Mesothelioma is a cancer of the pleural lining of the thorax caused by asbestos (Wagner et al., Br J Ind Med. 1960;17:260–71, 1960). It is an aggressive cancer which can cause all manner of symptoms including severe dyspnea, pain, and wasting. Occupational therapy is a rehabilitation discipline that helps patients function in their environments through the use of meaningful activities (American Occupational Therapy Association, Am J Occup Ther. 2002;56(6):609–39, 2002). The occupational therapist will assess the ability of the patient with mesothelioma to complete daily living skills such as bathing, dressing, transfers, and other household tasks. This chapter will discuss various strategies and equipment that the occupational therapist may bring to bear during treatment sessions. Occupational therapy is appropriate to be referred in at all stages of treatment and is also uniquely suited to help the patient in remission establish the ability to return to work. Upon completion of this chapter, the reader will have a better understanding of what occupational therapy is, its role in mesothelioma care, and what the discipline can offer from the initial inpatient treatment phase to home care to palliative care.
This is a preview of subscription content, log in to check access.
American Occupational Therapy Association. Occupational therapy practice framework: domain and process. Am J Occup Ther. 2002;56(6):609–39.Google Scholar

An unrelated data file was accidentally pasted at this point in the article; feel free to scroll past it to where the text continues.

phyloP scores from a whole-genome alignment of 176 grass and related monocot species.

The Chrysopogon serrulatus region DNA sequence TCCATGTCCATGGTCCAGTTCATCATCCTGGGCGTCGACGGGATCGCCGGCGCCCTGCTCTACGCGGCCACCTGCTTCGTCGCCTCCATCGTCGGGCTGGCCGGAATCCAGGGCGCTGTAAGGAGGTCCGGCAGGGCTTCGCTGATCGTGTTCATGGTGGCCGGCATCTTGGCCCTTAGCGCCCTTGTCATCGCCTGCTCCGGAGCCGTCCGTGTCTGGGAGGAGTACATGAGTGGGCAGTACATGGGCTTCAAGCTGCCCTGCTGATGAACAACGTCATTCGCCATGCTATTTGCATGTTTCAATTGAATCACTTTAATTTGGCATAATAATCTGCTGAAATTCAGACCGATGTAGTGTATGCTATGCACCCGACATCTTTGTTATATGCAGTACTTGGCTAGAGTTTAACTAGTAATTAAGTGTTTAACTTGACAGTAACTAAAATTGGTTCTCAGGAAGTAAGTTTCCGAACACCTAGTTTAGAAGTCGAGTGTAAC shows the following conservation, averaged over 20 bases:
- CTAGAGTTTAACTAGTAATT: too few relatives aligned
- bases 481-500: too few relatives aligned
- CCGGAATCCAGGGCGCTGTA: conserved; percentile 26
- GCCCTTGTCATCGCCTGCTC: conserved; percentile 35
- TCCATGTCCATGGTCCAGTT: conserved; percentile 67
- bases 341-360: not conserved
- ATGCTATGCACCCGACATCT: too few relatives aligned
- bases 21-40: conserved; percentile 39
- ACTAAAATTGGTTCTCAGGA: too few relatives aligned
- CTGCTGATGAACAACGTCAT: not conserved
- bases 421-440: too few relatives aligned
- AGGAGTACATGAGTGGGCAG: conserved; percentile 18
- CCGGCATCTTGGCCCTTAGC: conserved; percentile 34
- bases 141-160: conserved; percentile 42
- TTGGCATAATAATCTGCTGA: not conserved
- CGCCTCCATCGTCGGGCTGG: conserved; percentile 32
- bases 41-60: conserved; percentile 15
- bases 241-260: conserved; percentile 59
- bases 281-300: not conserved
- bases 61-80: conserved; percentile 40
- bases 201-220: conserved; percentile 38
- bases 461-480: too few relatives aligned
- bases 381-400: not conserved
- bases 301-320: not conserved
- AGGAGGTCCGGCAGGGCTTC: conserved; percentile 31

American Occupational Therapy Association. Occupational therapy services in facilitating work participation and performance. Am J Occup Ther. 2017;71(Suppl. 2):7112410010p1–7112410010p10.Google Scholar
Becklake MR, Bagatin E, Neder JA. Asbestos related diseases of the lung and pleura: uses, trends, and management over the last century. Int J Tuberc Lung Dis. 2007;11(4):356–69.PubMedGoogle Scholar
Borg GAV. Psychophysical bases of perceived exertion. Med Sci Sports Exerc. 1982;14(5):377–81.CrossRefGoogle Scholar
Røe OD, Stella GM. Malignant pleural mesothelioma: history, controversy and future of a man made epidemic. Eur Respir Rev. 2015;24:115–31.CrossRefGoogle Scholar
Schule K. Thirty years of physical activity in oncology in Germany – from the birth of the first rehabilitative cancer sports group until today. Eur Rev Aging Phys Act. 2013;10:61–4.CrossRefGoogle Scholar
Sowden AJ, Forbes C, Entwistle V, Watt I. Informing, communicating, and sharing decisions with people who have cancer. Qual Health Care. 2001;10:193–6.CrossRefGoogle Scholar
Strong J. Occupational therapy and cancer rehabilitation. Br J Occup Ther. 1987;50(1):4–6.CrossRefGoogle Scholar
Suckley N. Assessing fitness for work: a guide. Occup Health. 2017;69(3):22–4.Google Scholar
Wagner JC, Sleggs CA, Marchand P. Diffuse pleural mesothelioma and asbestos exposure in the north western cape district. Br J Ind Med. 1960;17:260–71.PubMedPubMedCentralGoogle Scholar
Whitney SL, Poole JL, Cass SP. A review of balance instruments for older adults. Am J Occup Ther. 1998;52(8):666–71.CrossRefGoogle Scholar